Two new ballets enter the Bolshoi Ballet repertoire this Spring: Jerome Robbins' The Cage and Harald Lander’s Etudes. In A Contemporary Evening, they are performed together with Alexei Ratmansky's The Russian Seasons.

Anastasia Stashkevich (Novice), Erick Svolkin (The Second Untruder), <i>The Cage</i> © Damir Yusupov/Bolshoi Theatre
Anastasia Stashkevich (Novice), Erick Svolkin (The Second Untruder), The Cage
© Damir Yusupov/Bolshoi Theatre

The Cage was created by Jerome Robbins for New York City Ballet in 1951 to Stravinsky’s Concerto in D for strings and it has remained in the repertoire ever since. The ballet is about a colony of female insects that kill and devour the males of its species. The central role is the Novice, a newborn insect who kills two males, the first using pure instinct, and the second when pressured by the colony to do so. When the ballet premiered, it was considered shocking and scandalous. By today’s standards – with explicit violence a daily occurrence on television and in films – the ballet is quite tame.

Anastasia Stashkevich – known for her gentle lyrical and classical style – gave a strong performance as the Novice. As a newborn, she twists and turns out of her cocoon and explores her body’s abilities and limits. Once she feels comfortable in her body, she dispatches the first male quickly, but is enticed into a sexual encounter with the second before killing him. Stashkevich was convincing and committed herself fully to the choreographic language so different from her usual dance vocabulary. Yanina Parienko as the Queen and the 12 female corps members danced with menace and malevolence. While the choreography still looks fresh, the ballet comes across as an oddity from another era. It neither repels nor engages.

Given Robbins’ oeuvre of over 50 ballets, it is surprising that The Cage was selected to be the second of his ballets presented at the Bolshoi (Afternoon of a Faun was the first.) Hopefully, the Bolshoi will stage additional Robbins works, a personal wish would be to see his lesser known but imposing ballet to Stravinsky’s Les Noces.

Ekaterina Krysanova, Denis Savin (Couple in Red), Vladislav Lantratov (in Yellow) © Damir Yusupov | Bolshoi Theatre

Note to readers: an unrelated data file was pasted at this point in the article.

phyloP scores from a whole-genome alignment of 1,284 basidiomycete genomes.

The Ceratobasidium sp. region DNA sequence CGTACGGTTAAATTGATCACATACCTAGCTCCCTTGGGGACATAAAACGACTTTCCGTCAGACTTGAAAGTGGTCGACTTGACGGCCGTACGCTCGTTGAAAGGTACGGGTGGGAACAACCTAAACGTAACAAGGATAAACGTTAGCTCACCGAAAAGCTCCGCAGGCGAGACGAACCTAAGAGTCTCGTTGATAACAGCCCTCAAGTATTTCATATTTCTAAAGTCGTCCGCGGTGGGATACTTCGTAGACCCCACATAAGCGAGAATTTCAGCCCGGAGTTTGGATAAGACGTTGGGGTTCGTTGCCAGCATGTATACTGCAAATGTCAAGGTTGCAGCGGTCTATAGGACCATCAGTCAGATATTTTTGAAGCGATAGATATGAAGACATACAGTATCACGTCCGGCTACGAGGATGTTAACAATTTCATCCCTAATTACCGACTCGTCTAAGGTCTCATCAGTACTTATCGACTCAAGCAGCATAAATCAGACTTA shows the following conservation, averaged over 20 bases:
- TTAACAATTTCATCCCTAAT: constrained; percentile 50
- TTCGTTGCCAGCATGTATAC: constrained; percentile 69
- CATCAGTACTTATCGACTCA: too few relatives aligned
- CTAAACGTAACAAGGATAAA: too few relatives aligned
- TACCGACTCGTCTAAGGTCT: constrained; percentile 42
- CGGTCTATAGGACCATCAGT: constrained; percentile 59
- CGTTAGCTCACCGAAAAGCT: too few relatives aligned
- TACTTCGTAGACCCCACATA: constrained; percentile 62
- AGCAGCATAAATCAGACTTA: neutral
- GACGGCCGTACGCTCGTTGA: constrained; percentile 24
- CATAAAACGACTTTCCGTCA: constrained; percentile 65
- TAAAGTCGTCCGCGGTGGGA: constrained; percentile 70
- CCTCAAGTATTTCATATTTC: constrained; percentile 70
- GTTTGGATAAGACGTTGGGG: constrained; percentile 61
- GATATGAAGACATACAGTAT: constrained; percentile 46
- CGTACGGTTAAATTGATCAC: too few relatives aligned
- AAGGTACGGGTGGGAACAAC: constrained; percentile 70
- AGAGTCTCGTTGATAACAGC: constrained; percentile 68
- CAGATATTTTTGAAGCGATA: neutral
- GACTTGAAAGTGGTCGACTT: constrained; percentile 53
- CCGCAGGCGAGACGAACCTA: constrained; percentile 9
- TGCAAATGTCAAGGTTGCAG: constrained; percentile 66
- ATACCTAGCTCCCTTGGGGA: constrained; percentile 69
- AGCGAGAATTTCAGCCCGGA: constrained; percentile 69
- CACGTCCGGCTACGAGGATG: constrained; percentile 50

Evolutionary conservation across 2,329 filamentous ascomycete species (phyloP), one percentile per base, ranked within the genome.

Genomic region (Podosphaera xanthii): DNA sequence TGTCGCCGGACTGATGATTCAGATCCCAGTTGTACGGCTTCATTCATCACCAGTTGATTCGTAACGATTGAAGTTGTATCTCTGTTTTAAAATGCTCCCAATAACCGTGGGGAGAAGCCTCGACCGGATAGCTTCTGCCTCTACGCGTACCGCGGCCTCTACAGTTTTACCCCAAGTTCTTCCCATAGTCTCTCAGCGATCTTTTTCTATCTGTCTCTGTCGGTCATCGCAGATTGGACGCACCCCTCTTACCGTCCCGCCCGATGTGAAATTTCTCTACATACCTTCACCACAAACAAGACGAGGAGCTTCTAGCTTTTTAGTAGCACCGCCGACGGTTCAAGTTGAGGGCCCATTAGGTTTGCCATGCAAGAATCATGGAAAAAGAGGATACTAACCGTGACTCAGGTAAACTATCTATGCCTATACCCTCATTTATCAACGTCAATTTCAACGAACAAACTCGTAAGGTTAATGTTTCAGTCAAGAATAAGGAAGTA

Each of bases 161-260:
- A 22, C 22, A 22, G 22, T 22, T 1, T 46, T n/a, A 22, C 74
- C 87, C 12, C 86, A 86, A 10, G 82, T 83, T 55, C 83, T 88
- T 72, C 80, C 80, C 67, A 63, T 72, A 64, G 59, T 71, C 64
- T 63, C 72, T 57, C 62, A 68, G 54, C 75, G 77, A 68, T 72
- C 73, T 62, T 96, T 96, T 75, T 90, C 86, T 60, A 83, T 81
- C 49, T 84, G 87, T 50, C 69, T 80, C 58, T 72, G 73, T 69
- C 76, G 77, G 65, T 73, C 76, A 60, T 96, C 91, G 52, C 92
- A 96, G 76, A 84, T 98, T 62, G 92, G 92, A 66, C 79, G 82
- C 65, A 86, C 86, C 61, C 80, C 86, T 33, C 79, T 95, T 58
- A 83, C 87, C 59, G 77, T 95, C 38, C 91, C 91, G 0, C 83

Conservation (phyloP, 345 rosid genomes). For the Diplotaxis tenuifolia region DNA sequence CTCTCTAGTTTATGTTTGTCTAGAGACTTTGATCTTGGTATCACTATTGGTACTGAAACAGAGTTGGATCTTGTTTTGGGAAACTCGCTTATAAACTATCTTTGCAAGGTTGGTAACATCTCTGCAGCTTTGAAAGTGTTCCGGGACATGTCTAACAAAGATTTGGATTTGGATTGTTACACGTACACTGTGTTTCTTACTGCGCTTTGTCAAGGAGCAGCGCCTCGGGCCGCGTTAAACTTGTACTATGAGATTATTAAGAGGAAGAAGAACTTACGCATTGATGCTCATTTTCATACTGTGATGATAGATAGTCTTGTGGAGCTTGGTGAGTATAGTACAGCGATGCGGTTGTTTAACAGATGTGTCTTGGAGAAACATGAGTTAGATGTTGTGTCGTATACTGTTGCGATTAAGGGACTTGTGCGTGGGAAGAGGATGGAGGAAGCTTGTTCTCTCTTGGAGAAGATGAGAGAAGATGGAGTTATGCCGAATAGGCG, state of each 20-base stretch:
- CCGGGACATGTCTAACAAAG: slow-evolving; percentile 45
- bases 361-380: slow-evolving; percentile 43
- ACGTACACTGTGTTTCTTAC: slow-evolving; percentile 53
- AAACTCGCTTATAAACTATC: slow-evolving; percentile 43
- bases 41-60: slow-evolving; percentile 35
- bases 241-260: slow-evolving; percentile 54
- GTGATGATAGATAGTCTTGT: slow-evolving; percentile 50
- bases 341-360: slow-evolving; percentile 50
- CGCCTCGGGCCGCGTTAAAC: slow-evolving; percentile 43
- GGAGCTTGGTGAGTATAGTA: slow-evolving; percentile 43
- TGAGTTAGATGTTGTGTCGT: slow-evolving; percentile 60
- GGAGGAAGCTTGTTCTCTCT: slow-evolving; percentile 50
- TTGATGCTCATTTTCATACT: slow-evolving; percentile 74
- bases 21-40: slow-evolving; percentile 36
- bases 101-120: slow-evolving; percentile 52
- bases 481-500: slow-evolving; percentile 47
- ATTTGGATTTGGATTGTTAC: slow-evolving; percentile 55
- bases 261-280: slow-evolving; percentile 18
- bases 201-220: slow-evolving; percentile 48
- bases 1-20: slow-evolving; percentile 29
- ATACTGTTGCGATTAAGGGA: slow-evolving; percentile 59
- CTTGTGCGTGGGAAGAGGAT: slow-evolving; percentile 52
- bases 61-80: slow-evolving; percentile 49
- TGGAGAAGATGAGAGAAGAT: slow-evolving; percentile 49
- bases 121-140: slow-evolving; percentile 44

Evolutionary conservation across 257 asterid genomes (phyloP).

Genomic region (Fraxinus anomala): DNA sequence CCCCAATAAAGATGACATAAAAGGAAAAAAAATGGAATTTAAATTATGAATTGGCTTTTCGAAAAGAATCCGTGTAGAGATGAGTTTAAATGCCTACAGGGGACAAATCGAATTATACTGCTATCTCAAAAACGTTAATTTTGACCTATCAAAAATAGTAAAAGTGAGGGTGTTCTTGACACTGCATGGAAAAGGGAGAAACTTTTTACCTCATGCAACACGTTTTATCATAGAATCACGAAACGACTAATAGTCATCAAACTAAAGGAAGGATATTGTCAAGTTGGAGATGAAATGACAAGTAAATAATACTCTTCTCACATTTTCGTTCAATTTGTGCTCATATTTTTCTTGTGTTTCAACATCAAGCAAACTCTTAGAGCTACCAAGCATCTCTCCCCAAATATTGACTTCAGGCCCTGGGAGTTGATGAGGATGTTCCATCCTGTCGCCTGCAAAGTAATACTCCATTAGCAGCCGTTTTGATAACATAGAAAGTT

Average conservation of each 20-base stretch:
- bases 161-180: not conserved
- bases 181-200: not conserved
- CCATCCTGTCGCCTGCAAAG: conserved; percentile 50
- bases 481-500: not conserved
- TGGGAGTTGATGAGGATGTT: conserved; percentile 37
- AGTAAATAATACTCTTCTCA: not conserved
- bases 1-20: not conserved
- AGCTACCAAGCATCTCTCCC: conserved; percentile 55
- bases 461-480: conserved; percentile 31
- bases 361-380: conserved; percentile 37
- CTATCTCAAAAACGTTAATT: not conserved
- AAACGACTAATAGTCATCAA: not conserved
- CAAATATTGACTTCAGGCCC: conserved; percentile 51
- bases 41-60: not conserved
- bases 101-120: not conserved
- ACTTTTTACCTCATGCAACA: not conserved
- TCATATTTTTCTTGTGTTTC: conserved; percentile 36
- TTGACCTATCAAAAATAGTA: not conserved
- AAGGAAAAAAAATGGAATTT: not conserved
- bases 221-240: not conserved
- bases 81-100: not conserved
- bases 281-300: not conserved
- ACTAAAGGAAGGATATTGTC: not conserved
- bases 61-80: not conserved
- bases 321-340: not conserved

Ekaterina Krysanova, Denis Savin (Couple in Red), Vladislav Lantratov (in Yellow)
© Damir Yusupov | Bolshoi Theatre
Alexei Ratmansky’s Russian Seasons, set to Leonid Desyatnikov’s score for string orchestra, solo violin, and soprano, was created for the New York City Ballet in 2006 and premiered at the Bolshoi in 2008. The ballet features six couples, who separate and come together in various combinations for solos, pas de deux, and group dances. The entire cast was exceptional, their dancing flowed seamlessly in the 12 scenes, and their emotional expressions were finely tuned to the music and the ballet’s folk tales.

Etudes – Harald Lander’s ode to classical ballet – was created for the Royal Danish Ballet in 1948 with Carl Czerny’s piano music arranged for orchestra by Knudage Riisager. In 1952, Lander recreated Etudes for the Paris Opera Ballet, and this version is presented by numerous companies worldwide. The ballet begins at the barre, but quickly transitions to performance mode, demonstrating complex dance steps, romantic lyricism, and classical bravura, and ending with spectacular leaps and turns by the entire company in a rousing finale.

Etudes is a challenging work for both the corps de ballet and the three soloists, who must all convey the beauty and power of classical ballet as well as the joy and excitement of its performance at the highest standard. Performing pure classical ballet has sometimes been called “dancing without a net” because there is absolutely no margin for error. Even the slightest wobble will be glaringly obvious. Both the corps and the soloists need to be perfect and by the end of the ballet, as it has slowly built through multiple crescendos, the audience should also feel the power and ebullience of the entire company.

Semyon Chudin as Principal Dancer in <i>Etudes</i> © Damir Yusupov | Bolshoi Theatre
Semyon Chudin as Principal Dancer in Etudes
© Damir Yusupov | Bolshoi Theatre

The company performed exceptionally well, though not quite perfectly. Olga Smirnova danced the part of the Ballerina, a perfect match for her glorious classical pedigree and exquisite use of épaulement. She danced radiantly with a warm and gracious manner, excelling in the lyrical sections of the ballet. But in the finale, her dancing needs more power and a touch of flamboyance.

Her two cavaliers (Semyon Chudin and Artem Ovcharenko) danced almost perfectly. Chudin’s beats, jumps, and turns were sharp and precise but his intense look of concentration as he did them lessened the stylistic flair the role requires. Ovcharenko’s pirouettes, tours à la seconde, and fouettes, were performed with control and energy, but several of his seven double tours en l’air in quick succession were wobbly on the landings.

 Despite minor flaws, it was a bravura performance of a wonderful ballet that is a very welcome addition to the Bolshoi’s repertoire.

 Tugan Sokhiev masterfully conducted the Bolshoi orchestra in the program’s three very different scores.

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